Felony and security clearances


#1

Hello
I have a felony for assault that i got in a bar fight that was 15 years ago when i was 22. I am 36 now and my felony has been expunged. Can i still apply and pass a security clearance? Im thinking of applying for a gov contractor like GA, NG or cymer to work as an engineer.


#2

Yes, you can apply and receive a clearance from most agencies. It will not be an easy process and they will take your life apart. It could take two years or longer (or it could go quickly, no one can tell) . . .


#3

How have you lived since? Was it an anomaly? What is the whole picture like? I too predict a complete review and possible slow time to close on clearance with a thorough going over. It is outside the 10 on reporting but most definitely bring it up to the investigator. Full disclosure is key, hide nothing.


#4

I assume you ask if i have been a person of “good character.” No i haven’t gotten in any trouble. Im not sure what you mean by 10. I guess what im asking is if a felony conviction in 2003 will prevent me from getting a security clearance. It has been my only conviction ever. It is expunged as well.


#5

You asked that and we both answered . . . No, a felony conviction in 2003 will not prevent you from getting a clearance. Of course, we can only answer in the general sense. If the conviction was for industrial espionage you’re going to have a problem. If it was for providing false information on a loan application, you’re probably fine.


#6

10 year background check would take you back to 2008. Many argue to not even bring it up if outside the 10 year window. Unless of course it is an “have you ever” question, as those mean forever. In theory you can get a clearance. What was the nature of the felony? What was the punishment? How have you lived since? If it was an aberration…and you prove this through conduct otherwise…not an issue.


#7

He’d have to disclose it regardless as felony charges are an “ever” question


#8

Roger that. Didn’t mean to imply not reporting a felony, was trying to address any thought that if it was outside 10, no need to report. I often disagree with people on that point. If it is close to the 10, I bring it up as the 800 pound gorilla in the room. How and exactly what was the nature of the felony will be the heavy factor deciding. I did try getting a guy with a felony cleared. He sat for a poly…and did not pass.


#9

The SF 86 SCA police record section asks, have you ever been charged with a felony. You have to report this - even if expunged.

It used to be amusing when Subject’s yelled at me about how it was wrong we found about an event they paid to have expunged. Now it I just wait for them to finish and ask if they want to complete the interview.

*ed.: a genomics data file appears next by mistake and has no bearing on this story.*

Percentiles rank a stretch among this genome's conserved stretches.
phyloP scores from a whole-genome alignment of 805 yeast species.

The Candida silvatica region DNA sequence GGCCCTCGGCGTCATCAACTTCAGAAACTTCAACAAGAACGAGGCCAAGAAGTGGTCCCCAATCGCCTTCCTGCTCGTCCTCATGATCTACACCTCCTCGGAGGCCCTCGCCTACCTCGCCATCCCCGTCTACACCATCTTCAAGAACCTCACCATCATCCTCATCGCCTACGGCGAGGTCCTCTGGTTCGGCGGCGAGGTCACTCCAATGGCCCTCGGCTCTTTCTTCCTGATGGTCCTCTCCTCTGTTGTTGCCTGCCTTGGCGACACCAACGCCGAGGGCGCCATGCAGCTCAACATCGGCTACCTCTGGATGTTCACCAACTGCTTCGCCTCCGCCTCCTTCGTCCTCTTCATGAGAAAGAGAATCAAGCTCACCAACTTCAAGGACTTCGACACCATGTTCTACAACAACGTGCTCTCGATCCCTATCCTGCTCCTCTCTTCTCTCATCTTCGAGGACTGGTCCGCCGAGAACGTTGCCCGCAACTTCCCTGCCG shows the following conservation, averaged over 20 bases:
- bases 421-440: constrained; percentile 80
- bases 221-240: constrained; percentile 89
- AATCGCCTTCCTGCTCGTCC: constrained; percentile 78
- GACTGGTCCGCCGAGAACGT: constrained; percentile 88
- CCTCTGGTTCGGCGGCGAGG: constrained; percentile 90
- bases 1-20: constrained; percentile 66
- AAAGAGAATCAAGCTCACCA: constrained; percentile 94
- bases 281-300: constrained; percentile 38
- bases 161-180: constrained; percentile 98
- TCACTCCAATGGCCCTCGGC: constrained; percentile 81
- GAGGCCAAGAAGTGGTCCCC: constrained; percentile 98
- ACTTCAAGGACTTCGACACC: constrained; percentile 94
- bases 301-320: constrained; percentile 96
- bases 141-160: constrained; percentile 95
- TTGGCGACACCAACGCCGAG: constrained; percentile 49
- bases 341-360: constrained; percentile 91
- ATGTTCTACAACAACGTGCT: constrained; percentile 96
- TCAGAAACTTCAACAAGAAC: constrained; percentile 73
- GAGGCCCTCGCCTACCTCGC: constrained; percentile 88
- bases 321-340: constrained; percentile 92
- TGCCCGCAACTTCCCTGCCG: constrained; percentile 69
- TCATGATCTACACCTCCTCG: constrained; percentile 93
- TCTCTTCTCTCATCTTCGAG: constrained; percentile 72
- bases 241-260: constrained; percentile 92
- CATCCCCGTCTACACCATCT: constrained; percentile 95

The felony assault itself becomes a minor, but reportable issue, because it was so long ago and there was no additional similar behavior. The felony assault from 15 years ago becomes a potentially disqualifying Personal Conduct issue when it is not reported on the SCA.


#10

Question for you BI: same subject slight twist. Interviewed a candidate, real mild mannered guy, super credit, no police record (in America), no recreational for 34 plus years, lived a life on the straight and narrow. Except one detail. He spins a story from 20 plus years ago, crossing the border into Canada, totally “forgets” about the gun in glovebox. Tells me how wonderful and nice the Canadian police are, he is detained, charged, pays a whopper of a fine in cash (odd to have that much cash on hand, but I digress) $1800.00 worth. He was told court runs every day, but was closed for that day. I take this to mean he knew he had a court appointment, the money was likely similar to an appearance bond. He drives home, never goes back to Canada. Hears nothing until 15 years later and gets a letter from Canada telling him to report to local law enforcement. He claims local Sheriff said it was equivalent of a bench warrant, and if he never intended to visit Canada again it was something he could ignore (bad advice). I see it as a potential felony equivalent firearm event at an international border, it has not gone away and will likely be seen. I recommended getting statements from the 2 others present in his car, the Sheriff (if willing), and specifically seeking a lawyer dealing with cross border Canada issues. It may be something a lawyer can clear up, it may be something requiring an appearance. I understand he does not want to kick a hornets nest but told him unless he submitted something showing he addressed this I would likely not submit him for the clearance. His position does require a TS SCI Full Poly so I know he will have a reckoning. In the interim, if he had some resolution legally even better. Any input on how you would see this event if handed this BI?